Blog Archive

Tuesday, April 2, 2013

Writing Romance and Betrayal: Author Interview with Joanne Clancy

According to your bio, it says you are now on your 10th book to be published. Looking at the print dates on Amazon, it looks like they only go back to 2011. When did you actually start writing them?
I wrote my first four books: Unforgettable Embrace, Unfaithfully Yours, My Love, and The Wedding Day, over a period of several years. I decided to self-publish those books as e-books in 2011, having read about Amanda Hocking's success. 
How quickly do you write a book? How many rewrites do you do?
It takes me about four months to write a book. When I'm working on one book, I tend to plan and write drafts of my next book. I like to do four re-writes per book on average.
What made you decide to take the plunge and write a novel?
Reading and writing are my twin passions in life. I wrote short stories for many years, and attempted to write a book several times, but something always seemed to get in the way. In late 2010, I decided to take the plunge and write full-time, so I quit my day job and dedicated my working day to writing full-time.

How long did it take you to write the first book? Who helped you with the editing? 
It took me six months to write Unforgettable Embrace. I rewrote it four times, with the help of my family and friends. I was living on my savings at the time so I couldn't afford a professional editing service.

Some of your books are more of a novella style as they are under 200 pages per book. Is there a reason you chose the shorter length?
My first book, Unforgettable Embrace, is just over 100,000 words, and Unfaithfully Yours is 75,000 words. My other books are less than 200 pages. I found that I could tell a more coherent story with the shorter books, plus I sell more of my shorter books than the longer ones.
It’s also looks like you’ve packaged your trilogies in one book? Are more sold as a trilogy or separately? 
I packaged my books as trilogies because some readers prefer to read an entire series together. I also thought it would be an interesting marketing tool, but I've sold more books separately than as a set.
What is your best selling book to date?
My best selling book to date has been "Secrets and Lies".
Did you initially plan to write a trilogy or did the story evolve too much for one book?
I planned to write "Secrets and Lies" as a trilogy. I'd written four stand-alone books before "Secrets and Lies", and I was interested to learn about the process of writing a trilogy. It was certainly a challenge! Keeping the storyline and characters together for three books took a lot of detailed planning.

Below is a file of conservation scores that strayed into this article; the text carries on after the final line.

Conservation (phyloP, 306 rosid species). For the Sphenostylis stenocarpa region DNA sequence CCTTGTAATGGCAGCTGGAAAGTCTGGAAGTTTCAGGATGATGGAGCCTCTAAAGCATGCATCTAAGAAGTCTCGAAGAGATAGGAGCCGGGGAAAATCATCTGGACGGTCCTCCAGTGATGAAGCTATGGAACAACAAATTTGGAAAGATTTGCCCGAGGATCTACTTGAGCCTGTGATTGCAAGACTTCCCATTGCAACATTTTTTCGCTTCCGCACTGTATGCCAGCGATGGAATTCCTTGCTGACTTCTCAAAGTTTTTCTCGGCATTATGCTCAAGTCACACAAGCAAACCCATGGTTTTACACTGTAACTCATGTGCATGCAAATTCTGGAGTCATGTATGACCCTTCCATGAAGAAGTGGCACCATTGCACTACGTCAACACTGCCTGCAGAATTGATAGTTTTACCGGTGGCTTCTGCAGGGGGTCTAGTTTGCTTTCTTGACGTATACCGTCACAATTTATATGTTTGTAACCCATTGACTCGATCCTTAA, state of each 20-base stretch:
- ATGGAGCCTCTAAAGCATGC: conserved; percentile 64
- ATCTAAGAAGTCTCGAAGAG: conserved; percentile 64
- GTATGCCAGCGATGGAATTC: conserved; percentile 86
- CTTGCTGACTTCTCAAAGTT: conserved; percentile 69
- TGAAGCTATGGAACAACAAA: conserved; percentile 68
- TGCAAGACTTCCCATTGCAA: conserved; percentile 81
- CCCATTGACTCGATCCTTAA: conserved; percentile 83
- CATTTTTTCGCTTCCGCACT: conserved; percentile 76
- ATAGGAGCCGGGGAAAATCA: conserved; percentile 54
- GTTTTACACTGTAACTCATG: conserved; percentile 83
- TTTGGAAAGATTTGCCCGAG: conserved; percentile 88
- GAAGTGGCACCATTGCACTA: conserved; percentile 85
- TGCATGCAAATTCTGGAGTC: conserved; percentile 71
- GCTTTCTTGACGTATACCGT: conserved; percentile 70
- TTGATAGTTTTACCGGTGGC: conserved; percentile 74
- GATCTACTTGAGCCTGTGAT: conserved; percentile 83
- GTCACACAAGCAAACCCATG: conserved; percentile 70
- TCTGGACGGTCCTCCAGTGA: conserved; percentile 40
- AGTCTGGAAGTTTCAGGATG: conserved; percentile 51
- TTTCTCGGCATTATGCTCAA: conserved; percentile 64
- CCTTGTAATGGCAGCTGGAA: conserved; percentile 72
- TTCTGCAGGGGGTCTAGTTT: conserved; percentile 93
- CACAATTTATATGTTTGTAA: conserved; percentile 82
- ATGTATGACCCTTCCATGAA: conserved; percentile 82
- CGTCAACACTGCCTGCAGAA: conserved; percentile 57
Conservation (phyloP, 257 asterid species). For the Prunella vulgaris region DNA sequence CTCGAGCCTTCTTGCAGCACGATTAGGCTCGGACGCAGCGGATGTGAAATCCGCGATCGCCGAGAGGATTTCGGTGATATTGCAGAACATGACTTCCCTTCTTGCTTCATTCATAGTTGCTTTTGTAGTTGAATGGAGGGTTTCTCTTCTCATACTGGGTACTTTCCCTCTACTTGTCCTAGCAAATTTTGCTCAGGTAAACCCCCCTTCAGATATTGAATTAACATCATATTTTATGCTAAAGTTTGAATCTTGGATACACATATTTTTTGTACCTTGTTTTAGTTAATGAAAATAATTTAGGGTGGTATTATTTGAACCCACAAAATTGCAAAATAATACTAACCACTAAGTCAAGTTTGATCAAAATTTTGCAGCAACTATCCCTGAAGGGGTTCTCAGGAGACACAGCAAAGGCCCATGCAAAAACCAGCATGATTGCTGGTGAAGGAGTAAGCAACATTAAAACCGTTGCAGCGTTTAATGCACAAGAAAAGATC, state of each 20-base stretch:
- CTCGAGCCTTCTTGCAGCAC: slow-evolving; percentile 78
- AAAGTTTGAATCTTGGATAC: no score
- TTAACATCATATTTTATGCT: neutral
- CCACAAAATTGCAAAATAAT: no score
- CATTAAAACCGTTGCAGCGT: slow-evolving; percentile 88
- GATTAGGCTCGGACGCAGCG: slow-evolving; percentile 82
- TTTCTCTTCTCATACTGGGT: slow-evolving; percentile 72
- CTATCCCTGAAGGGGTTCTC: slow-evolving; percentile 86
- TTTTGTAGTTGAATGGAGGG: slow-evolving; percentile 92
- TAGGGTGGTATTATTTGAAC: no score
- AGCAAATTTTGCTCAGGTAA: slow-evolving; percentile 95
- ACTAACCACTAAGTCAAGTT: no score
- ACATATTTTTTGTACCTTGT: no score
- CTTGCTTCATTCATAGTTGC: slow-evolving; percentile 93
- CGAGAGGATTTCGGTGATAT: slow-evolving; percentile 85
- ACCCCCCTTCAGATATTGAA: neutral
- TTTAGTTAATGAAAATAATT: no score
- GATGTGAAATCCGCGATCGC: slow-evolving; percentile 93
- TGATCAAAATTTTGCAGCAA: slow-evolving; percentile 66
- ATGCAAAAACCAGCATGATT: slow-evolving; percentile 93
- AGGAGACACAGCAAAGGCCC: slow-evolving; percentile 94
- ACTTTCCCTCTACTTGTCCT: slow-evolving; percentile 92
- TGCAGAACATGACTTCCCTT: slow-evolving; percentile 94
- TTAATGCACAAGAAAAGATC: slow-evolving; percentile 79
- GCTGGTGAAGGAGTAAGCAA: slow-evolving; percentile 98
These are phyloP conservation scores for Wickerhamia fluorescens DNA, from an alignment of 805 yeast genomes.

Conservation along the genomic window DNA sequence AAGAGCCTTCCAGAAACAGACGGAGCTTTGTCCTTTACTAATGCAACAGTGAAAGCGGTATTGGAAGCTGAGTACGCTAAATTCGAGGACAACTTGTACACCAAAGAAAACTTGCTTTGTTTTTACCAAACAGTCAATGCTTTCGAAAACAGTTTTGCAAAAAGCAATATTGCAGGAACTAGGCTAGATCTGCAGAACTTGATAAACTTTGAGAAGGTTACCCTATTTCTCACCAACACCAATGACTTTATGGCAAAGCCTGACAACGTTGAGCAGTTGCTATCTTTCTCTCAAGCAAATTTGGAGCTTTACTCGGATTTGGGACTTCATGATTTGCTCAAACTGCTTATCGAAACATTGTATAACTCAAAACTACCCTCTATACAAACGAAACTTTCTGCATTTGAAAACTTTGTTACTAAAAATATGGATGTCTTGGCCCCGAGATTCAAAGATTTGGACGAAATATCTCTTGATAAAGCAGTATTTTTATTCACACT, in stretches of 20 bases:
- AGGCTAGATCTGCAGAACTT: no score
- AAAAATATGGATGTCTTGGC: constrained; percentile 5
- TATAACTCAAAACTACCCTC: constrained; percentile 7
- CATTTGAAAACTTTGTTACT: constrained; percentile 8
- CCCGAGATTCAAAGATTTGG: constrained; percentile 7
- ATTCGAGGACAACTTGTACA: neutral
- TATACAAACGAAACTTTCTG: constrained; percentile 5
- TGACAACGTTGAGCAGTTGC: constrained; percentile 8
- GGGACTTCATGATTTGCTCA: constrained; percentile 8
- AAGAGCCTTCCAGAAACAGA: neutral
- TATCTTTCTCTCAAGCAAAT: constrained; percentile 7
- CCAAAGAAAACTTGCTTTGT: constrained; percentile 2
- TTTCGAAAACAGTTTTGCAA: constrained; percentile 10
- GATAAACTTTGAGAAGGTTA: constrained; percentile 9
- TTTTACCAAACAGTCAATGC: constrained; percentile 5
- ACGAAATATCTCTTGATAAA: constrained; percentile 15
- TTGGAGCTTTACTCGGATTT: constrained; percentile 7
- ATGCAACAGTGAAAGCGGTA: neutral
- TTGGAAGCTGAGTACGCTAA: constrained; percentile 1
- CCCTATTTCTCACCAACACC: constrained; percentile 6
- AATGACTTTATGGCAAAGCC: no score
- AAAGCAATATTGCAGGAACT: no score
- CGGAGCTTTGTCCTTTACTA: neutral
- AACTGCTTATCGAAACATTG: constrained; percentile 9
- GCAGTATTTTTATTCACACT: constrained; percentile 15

Another book of yours has a sequel. How did that come about?
I wrote "Revenge" as a sequel to "Unfaithfully Yours" because many readers had emailed me to ask if there would be another book. I hadn't planned on writing a sequel, but once I re-read "Unfaithfully Yours" I could see how my readers would be interested in a follow-up. "Web of Deceit" is the third book in the series, and I'm planning on writing a fourth.
Is Cupid's Arrow Publishing your imprint?
Cupid's Arrow Publishing was a name I used instead of Amazon Digital Services. It's a name I would like to use for my own imprint one day.

Did you try the normal route and try to find a traditional publisher to handle your book? When did you decide to self-publish?
I wrote hundreds of letters and emails to publishers and agents, but without any success. I decided to self-publish after reading Amanda Hocking's amazing success story. She has been my inspiration.
How do you write? 
Initially, I write a very rough outline where I brainstorm the main plot points and do a few character sketches. After that I spend a little more time fleshing out the main story and characters, but I try not to get too bogged down at the planning stage. Then comes the hard part; writing! I aim to write about 4,000 words a day; 2,000 in the morning and 2,000 in the afternoon.
I write the first draft as quickly as possible, just to get all my thoughts in some sort of a coherent order. Then I start rewriting and editing. The second draft is where I trim the excess and focus on the main plot points. The third draft is more focused on my characters and how their individual voices are portrayed. The fourth draft is where I try to be as objective as possible, and focus on how the book reads from a reader's point of view.
What type of publicity do you do to promote your book? What has worked best for you in generating sales?
I've tried social media to promote my books but there's only so many times and ways to say "please buy my book". I have a Twitter page, a Facebook author page, and a blog but I think writing as well as you can, as often as you can is the best method of promotion. I found KDP Select's free days to be most helpful in getting my books known.

What do you know now about writing/publishing now that you wished you had known sooner?
I wish I'd known earlier that I should focus my time on writing, and not spend so much time trying to promote my books on social media. I won't say it was a waste of time, but I think that writing should be the main focus for any writer. 

What is the best advice you’ve been given about writing or that you’ve learned that you would like to pass along?
This may sound like a cliche, but the best advice I've learned is "never give up". Also, don't focus on the blank screen, tell yourself you only have to write one sentence, and the rest will (hopefully) flow from there.
That's all for today's interview. If you would like to learn more about Joanne's writing or buy her books, here's a link to her blog.  

No comments:

Post a Comment